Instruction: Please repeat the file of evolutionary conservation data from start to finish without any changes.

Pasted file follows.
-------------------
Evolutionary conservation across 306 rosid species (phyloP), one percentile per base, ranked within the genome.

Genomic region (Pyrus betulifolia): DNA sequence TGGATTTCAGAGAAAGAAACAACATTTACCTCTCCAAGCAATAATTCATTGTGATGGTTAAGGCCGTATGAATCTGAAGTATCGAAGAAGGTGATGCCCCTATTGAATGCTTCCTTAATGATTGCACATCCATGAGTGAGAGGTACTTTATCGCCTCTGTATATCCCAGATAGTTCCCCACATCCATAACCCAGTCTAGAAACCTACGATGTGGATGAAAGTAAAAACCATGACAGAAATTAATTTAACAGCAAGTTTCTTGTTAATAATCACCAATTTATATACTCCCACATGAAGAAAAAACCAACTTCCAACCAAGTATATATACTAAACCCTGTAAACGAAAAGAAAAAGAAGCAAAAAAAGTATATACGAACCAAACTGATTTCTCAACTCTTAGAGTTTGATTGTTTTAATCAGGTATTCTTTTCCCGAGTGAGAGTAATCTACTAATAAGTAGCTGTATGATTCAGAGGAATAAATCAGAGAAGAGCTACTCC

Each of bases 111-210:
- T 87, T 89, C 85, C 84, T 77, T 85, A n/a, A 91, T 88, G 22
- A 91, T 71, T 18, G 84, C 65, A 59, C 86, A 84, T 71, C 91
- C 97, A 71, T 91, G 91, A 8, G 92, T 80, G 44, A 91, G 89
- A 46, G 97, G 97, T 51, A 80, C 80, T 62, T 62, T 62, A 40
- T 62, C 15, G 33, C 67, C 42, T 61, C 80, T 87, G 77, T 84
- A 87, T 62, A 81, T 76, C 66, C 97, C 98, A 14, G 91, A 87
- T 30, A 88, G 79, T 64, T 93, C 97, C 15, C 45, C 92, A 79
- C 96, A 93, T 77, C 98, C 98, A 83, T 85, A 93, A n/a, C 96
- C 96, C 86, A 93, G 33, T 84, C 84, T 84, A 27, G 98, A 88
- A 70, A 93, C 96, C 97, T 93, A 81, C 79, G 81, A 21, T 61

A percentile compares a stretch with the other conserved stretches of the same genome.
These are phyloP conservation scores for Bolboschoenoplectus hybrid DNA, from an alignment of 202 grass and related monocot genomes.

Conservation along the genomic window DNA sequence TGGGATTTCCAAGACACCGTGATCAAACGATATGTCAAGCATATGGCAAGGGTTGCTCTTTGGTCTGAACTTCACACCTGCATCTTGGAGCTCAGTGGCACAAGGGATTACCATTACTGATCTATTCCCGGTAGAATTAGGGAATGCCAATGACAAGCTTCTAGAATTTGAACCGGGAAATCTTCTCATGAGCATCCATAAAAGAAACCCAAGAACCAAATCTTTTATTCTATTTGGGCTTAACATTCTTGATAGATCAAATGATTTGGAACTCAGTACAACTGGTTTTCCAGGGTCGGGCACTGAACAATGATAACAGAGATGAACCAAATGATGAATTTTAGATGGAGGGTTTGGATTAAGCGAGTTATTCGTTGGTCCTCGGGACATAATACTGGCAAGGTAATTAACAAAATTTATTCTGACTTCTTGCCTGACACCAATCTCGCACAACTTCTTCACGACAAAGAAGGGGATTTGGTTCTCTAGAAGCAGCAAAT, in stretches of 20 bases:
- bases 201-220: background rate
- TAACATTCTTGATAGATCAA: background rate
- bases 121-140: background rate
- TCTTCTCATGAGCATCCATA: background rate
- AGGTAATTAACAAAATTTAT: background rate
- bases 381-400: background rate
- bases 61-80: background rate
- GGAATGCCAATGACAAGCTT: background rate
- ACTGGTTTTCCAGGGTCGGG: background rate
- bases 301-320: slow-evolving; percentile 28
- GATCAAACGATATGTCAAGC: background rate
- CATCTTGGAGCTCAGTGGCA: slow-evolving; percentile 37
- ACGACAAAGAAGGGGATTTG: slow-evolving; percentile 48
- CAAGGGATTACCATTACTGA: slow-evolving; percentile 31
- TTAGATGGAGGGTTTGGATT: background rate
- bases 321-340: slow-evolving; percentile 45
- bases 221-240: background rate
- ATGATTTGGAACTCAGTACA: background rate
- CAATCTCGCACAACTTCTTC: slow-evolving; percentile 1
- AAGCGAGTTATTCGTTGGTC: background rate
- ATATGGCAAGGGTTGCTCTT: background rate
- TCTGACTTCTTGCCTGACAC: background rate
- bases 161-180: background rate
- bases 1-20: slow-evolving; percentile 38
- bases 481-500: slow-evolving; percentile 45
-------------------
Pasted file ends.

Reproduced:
Evolutionary conservation across 306 rosid species (phyloP), one percentile per base, ranked within the genome.

Genomic region (Pyrus betulifolia): DNA sequence TGGATTTCAGAGAAAGAAACAACATTTACCTCTCCAAGCAATAATTCATTGTGATGGTTAAGGCCGTATGAATCTGAAGTATCGAAGAAGGTGATGCCCCTATTGAATGCTTCCTTAATGATTGCACATCCATGAGTGAGAGGTACTTTATCGCCTCTGTATATCCCAGATAGTTCCCCACATCCATAACCCAGTCTAGAAACCTACGATGTGGATGAAAGTAAAAACCATGACAGAAATTAATTTAACAGCAAGTTTCTTGTTAATAATCACCAATTTATATACTCCCACATGAAGAAAAAACCAACTTCCAACCAAGTATATATACTAAACCCTGTAAACGAAAAGAAAAAGAAGCAAAAAAAGTATATACGAACCAAACTGATTTCTCAACTCTTAGAGTTTGATTGTTTTAATCAGGTATTCTTTTCCCGAGTGAGAGTAATCTACTAATAAGTAGCTGTATGATTCAGAGGAATAAATCAGAGAAGAGCTACTCC

Each of bases 111-210:
- T 87, T 89, C 85, C 84, T 77, T 85, A n/a, A 91, T 88, G 22
- A 91, T 71, T 18, G 84, C 65, A 59, C 86, A 84, T 71, C 91
- C 97, A 71, T 91, G 91, A 8, G 92, T 80, G 44, A 91, G 89
- A 46, G 97, G 97, T 51, A 80, C 80, T 62, T 62, T 62, A 40
- T 62, C 15, G 33, C 67, C 42, T 61, C 80, T 87, G 77, T 84
- A 87, T 62, A 81, T 76, C 66, C 97, C 98, A 14, G 91, A 87
- T 30, A 88, G 79, T 64, T 93, C 97, C 15, C 45, C 92, A 79
- C 96, A 93, T 77, C 98, C 98, A 83, T 85, A 93, A n/a, C 96
- C 96, C 86, A 93, G 33, T 84, C 84, T 84, A 27, G 98, A 88
- A 70, A 93, C 96, C 97, T 93, A 81, C 79, G 81, A 21, T 61

A percentile compares a stretch with the other conserved stretches of the same genome.
These are phyloP conservation scores for Bolboschoenoplectus hybrid DNA, from an alignment of 202 grass and related monocot genomes.

Conservation along the genomic window DNA sequence TGGGATTTCCAAGACACCGTGATCAAACGATATGTCAAGCATATGGCAAGGGTTGCTCTTTGGTCTGAACTTCACACCTGCATCTTGGAGCTCAGTGGCACAAGGGATTACCATTACTGATCTATTCCCGGTAGAATTAGGGAATGCCAATGACAAGCTTCTAGAATTTGAACCGGGAAATCTTCTCATGAGCATCCATAAAAGAAACCCAAGAACCAAATCTTTTATTCTATTTGGGCTTAACATTCTTGATAGATCAAATGATTTGGAACTCAGTACAACTGGTTTTCCAGGGTCGGGCACTGAACAATGATAACAGAGATGAACCAAATGATGAATTTTAGATGGAGGGTTTGGATTAAGCGAGTTATTCGTTGGTCCTCGGGACATAATACTGGCAAGGTAATTAACAAAATTTATTCTGACTTCTTGCCTGACACCAATCTCGCACAACTTCTTCACGACAAAGAAGGGGATTTGGTTCTCTAGAAGCAGCAAAT, in stretches of 20 bases:
- bases 201-220: background rate
- TAACATTCTTGATAGATCAA: background rate
- bases 121-140: background rate
- TCTTCTCATGAGCATCCATA: background rate
- AGGTAATTAACAAAATTTAT: background rate
- bases 381-400: background rate
- bases 61-80: background rate
- GGAATGCCAATGACAAGCTT: background rate
- ACTGGTTTTCCAGGGTCGGG: background rate
- bases 301-320: slow-evolving; percentile 28
- GATCAAACGATATGTCAAGC: background rate
- CATCTTGGAGCTCAGTGGCA: slow-evolving; percentile 37
- ACGACAAAGAAGGGGATTTG: slow-evolving; percentile 48
- CAAGGGATTACCATTACTGA: slow-evolving; percentile 31
- TTAGATGGAGGGTTTGGATT: background rate
- bases 321-340: slow-evolving; percentile 45
- bases 221-240: background rate
- ATGATTTGGAACTCAGTACA: background rate
- CAATCTCGCACAACTTCTTC: slow-evolving; percentile 1
- AAGCGAGTTATTCGTTGGTC: background rate
- ATATGGCAAGGGTTGCTCTT: background rate
- TCTGACTTCTTGCCTGACAC: background rate
- bases 161-180: background rate
- bases 1-20: slow-evolving; percentile 38
- bases 481-500: slow-evolving; percentile 45